The show, with book by Sybille Pearson, music by David Shire and lyrics by Richard Maltby Jr., ran on Broadway in 1983-1984. It tells the story of three different couples and how they each react to the news of impending parenthood. College students Lizzie (Melody Hollis) and Danny (Caleb Horst) have just moved in together, and seem much more at ease with the prospect of having a baby than with the commitment of marriage. Thirty-somethings Pam (Erica Hanrahan-Ball) and Nick (Perry Ojeda), coaches at the same college, are facing the heartbreak of apparent infertility. The oldest couple, 43-year-old Arlene (Janna Cardia), a stay-at-home mom of three grown daughters, and 48-year-old university staff member Alan (Tom Andrew), are stunned by a surprise pregnancy. The audience goes along for the ride as each couple faces the trials, tribulations and joys involved in bringing a new life into this world.

One of the most impressive things about CV Rep’s Baby is director Celona’s success in fitting 10 actors and five musicians on his intimate stage without them looking like a can of sardines. Everyone moves on and off the stage smoothly, and it never appears crowded. That is no easy feat.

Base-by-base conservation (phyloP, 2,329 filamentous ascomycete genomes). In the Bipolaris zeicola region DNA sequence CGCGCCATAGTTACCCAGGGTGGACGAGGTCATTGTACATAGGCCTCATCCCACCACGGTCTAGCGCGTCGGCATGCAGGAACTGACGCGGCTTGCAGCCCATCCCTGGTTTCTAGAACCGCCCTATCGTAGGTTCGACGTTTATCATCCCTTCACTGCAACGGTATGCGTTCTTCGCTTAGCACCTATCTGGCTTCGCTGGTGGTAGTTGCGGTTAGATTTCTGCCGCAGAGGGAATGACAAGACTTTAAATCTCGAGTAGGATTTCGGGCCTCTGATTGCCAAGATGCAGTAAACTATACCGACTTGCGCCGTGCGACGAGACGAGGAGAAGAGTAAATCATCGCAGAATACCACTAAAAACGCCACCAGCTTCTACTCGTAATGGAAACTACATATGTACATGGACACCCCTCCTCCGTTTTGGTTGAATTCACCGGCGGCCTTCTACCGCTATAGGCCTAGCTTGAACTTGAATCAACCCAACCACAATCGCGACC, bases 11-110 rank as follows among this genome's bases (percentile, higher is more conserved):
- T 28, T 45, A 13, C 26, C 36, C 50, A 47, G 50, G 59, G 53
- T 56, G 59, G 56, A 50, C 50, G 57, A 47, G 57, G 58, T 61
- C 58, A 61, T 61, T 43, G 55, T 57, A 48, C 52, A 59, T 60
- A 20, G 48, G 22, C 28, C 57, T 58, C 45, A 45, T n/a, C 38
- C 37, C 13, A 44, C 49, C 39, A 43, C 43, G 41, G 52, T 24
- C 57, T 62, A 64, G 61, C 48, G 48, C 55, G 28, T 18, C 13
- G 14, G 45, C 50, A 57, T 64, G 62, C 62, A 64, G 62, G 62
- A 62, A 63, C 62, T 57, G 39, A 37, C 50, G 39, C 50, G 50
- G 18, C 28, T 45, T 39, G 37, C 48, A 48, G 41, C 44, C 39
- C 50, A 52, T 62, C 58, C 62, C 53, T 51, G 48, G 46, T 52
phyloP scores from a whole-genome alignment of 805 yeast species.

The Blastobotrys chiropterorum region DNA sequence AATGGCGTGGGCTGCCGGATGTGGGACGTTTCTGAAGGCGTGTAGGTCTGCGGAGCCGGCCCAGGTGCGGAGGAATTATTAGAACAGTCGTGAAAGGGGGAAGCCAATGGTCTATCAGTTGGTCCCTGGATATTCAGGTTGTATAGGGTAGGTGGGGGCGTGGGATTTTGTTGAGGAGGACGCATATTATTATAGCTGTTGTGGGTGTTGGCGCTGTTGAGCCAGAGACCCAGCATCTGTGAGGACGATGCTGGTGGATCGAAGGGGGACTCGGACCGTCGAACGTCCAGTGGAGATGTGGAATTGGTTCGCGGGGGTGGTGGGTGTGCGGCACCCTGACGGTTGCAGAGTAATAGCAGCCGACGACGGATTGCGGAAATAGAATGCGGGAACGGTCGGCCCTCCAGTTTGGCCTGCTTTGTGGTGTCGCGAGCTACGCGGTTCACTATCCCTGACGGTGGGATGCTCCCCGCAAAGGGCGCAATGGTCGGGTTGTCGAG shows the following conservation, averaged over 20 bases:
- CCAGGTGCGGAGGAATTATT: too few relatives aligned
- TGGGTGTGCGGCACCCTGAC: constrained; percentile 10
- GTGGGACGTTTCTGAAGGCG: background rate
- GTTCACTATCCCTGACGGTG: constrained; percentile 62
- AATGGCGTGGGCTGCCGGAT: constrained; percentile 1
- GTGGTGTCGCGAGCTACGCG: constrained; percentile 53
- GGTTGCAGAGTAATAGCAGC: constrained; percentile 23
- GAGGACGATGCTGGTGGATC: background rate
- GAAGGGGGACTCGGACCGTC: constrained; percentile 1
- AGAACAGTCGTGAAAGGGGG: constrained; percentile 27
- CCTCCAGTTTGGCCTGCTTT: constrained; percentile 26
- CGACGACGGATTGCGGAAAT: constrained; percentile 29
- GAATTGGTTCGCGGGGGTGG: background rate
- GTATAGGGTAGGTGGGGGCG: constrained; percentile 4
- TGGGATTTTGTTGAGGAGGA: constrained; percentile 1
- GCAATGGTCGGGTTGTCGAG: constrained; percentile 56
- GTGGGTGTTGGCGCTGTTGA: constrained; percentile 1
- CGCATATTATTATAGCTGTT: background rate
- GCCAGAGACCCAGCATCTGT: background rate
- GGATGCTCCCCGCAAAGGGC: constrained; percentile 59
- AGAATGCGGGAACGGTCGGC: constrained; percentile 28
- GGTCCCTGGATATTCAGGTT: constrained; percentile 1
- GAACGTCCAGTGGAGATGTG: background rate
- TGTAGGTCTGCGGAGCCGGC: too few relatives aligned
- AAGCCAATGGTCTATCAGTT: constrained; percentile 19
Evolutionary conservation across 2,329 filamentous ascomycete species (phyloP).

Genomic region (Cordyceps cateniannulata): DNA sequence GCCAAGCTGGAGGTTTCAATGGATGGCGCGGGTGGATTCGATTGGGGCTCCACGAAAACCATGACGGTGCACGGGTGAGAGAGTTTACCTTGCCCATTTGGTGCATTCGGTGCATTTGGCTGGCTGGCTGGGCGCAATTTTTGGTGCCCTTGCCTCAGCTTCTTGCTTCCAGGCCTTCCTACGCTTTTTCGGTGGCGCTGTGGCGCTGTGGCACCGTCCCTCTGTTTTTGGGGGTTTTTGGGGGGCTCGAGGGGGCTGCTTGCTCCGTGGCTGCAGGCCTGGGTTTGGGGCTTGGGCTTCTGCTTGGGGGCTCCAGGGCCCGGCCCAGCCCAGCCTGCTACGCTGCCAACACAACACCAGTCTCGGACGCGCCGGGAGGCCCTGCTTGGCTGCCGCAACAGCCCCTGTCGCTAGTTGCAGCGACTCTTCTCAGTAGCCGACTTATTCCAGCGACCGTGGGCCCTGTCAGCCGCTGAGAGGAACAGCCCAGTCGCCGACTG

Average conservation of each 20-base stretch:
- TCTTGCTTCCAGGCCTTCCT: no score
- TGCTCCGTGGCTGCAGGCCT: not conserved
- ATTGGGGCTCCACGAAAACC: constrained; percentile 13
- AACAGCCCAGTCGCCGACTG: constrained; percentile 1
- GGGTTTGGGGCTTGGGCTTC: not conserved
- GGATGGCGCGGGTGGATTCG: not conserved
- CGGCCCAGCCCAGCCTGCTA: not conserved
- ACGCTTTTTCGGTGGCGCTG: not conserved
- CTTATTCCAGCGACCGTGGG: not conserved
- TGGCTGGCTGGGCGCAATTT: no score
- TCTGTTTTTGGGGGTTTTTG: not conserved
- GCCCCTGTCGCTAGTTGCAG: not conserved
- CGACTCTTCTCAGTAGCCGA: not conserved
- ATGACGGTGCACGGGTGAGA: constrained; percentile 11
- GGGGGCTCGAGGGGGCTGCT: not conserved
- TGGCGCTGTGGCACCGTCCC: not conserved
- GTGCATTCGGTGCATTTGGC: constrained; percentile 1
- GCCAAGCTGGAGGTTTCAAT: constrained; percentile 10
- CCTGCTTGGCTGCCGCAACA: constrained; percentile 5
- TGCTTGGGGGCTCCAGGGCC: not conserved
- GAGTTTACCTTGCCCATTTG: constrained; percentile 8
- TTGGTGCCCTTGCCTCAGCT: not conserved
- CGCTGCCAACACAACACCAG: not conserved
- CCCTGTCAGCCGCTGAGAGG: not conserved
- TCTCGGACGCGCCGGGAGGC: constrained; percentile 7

The excellent band features some of the valley’s best musicians—Daniel Gutierrez on the keyboard, Dave Hitchings on percussion, Doug MacDonald on guitar, Bill Saitta on bass and Scott Storr (also the musical director) on piano. A musical play is always a richer experience with live music rather than recorded backgrounds.

The cast is superb across the board; there is not one weak link. The excellent ensemble—Jaci Davis, Jeff Stewart, Giulia Ethel Tomasi and Joseph H. Dahman—serves as a sort of Greek chorus, moving the story along. Each of them also shines in minor roles, particularly Tomasi as a fertility specialist having trouble with her contact lenses, and Stewart as a snooty real estate agent.